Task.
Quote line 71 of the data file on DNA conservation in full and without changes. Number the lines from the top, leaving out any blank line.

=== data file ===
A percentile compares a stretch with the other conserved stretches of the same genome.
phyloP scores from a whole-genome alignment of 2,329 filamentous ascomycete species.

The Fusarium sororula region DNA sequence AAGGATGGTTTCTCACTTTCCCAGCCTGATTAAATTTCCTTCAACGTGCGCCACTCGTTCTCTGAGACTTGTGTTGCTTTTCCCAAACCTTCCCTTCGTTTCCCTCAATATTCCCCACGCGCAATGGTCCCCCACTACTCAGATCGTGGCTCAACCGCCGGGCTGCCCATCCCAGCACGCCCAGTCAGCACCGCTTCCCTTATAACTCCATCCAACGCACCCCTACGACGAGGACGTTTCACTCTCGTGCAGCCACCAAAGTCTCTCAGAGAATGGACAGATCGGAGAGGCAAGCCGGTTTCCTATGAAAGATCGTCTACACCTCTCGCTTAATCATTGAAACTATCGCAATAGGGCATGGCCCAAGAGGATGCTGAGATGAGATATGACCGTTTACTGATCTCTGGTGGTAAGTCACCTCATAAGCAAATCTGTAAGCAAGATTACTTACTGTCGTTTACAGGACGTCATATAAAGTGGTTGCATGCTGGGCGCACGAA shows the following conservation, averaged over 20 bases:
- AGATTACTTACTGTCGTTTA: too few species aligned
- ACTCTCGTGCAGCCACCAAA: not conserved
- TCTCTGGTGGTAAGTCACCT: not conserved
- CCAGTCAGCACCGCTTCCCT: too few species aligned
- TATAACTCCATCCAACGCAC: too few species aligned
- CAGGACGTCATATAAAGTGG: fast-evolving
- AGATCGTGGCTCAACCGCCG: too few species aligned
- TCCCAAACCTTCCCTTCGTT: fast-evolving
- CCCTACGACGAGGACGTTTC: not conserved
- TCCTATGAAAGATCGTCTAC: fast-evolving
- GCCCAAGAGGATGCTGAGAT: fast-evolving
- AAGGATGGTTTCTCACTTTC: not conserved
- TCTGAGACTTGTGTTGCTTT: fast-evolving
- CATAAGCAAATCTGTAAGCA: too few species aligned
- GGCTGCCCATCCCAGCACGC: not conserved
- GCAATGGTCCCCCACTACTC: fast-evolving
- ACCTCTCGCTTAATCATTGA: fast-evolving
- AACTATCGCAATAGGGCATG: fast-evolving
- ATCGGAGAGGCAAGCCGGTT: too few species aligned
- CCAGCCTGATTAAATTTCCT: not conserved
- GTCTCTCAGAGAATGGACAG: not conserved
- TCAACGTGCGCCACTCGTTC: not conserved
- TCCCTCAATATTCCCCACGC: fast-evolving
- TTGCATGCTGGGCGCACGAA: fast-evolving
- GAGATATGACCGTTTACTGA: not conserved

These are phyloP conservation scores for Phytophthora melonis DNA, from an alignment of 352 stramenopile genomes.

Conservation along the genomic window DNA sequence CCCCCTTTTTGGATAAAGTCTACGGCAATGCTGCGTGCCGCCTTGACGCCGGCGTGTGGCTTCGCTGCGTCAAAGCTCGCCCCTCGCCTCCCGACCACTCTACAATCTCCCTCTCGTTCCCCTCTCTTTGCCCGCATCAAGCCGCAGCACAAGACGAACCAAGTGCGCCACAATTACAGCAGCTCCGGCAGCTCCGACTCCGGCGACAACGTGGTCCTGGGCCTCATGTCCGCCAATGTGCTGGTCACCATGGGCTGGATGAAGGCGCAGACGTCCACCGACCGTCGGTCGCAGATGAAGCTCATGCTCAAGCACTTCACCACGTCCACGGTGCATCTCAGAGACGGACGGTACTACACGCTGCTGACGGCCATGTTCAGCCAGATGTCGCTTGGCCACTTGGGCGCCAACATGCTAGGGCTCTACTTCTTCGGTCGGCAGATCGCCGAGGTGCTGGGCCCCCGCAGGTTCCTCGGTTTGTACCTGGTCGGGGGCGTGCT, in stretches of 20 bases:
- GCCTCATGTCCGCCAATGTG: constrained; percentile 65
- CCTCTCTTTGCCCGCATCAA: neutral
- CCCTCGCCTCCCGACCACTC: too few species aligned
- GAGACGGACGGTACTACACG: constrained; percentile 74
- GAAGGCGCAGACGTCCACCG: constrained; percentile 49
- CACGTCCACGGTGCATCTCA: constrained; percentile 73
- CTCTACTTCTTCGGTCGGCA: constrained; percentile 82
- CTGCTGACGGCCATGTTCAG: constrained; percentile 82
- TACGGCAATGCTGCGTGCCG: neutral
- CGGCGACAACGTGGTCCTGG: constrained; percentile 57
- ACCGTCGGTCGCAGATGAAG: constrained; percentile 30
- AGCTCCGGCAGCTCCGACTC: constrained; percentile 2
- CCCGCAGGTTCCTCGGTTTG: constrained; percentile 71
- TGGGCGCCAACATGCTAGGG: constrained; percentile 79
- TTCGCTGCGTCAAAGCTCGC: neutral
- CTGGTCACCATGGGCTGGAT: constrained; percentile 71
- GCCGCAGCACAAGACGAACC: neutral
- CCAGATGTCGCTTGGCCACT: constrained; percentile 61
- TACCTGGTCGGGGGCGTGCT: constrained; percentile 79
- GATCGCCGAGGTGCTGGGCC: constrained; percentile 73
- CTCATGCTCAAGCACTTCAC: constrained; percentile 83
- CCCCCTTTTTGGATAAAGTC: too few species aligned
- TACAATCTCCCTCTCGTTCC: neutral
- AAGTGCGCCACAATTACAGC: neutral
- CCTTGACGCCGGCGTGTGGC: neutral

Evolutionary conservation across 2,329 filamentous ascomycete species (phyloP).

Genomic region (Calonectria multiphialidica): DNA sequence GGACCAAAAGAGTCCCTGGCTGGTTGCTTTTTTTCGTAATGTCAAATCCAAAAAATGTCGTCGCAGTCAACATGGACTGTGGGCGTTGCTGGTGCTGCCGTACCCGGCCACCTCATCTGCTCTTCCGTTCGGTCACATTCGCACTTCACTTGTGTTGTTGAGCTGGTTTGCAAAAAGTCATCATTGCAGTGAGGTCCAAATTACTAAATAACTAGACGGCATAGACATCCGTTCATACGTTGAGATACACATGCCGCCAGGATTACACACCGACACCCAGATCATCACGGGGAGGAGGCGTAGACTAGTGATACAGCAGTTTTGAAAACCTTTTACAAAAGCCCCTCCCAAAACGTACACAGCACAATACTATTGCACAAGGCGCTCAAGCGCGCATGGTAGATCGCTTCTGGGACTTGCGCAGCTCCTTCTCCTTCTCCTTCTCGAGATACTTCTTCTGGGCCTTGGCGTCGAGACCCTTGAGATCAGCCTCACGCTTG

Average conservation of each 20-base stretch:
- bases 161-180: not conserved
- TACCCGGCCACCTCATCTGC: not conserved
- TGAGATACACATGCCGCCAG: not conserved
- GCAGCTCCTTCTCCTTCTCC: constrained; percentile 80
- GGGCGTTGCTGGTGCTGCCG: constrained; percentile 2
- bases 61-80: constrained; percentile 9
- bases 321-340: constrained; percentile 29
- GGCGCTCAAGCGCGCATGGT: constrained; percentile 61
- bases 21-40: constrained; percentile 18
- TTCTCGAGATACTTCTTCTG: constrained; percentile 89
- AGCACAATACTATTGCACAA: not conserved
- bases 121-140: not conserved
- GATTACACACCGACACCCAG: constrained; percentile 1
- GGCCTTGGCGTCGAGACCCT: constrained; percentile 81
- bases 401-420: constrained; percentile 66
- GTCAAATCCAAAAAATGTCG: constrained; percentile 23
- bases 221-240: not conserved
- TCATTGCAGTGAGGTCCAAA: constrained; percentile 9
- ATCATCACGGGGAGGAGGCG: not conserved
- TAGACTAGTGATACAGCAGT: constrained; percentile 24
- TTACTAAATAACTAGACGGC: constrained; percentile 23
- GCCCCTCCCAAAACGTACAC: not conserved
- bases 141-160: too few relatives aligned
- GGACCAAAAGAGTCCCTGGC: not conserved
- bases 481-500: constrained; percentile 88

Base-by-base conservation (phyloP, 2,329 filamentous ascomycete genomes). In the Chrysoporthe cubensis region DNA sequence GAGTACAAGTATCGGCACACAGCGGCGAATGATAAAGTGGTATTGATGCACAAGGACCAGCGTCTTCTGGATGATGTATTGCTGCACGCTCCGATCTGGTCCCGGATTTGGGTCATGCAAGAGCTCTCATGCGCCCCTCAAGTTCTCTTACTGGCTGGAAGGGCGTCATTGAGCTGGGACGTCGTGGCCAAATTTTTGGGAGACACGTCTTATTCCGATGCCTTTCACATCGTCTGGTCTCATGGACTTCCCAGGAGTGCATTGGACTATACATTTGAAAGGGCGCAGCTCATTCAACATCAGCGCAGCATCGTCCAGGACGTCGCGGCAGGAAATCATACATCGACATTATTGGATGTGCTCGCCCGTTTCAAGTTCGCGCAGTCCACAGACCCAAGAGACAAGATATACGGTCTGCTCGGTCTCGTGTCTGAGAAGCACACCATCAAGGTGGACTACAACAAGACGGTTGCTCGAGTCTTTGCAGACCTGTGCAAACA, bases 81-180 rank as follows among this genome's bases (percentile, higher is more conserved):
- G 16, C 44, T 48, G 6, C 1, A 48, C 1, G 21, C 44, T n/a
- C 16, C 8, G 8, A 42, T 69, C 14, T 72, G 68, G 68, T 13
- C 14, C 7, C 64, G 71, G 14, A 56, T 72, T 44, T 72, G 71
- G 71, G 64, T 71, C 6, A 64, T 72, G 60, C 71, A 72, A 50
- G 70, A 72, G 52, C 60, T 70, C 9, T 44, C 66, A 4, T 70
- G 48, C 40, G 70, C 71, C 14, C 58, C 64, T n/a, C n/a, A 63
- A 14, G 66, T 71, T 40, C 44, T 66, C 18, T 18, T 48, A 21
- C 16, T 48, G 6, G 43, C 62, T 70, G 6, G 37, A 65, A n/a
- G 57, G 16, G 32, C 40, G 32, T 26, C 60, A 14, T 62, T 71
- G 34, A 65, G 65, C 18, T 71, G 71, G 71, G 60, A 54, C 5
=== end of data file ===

- GATTACACACCGACACCCAG: constrained; percentile 1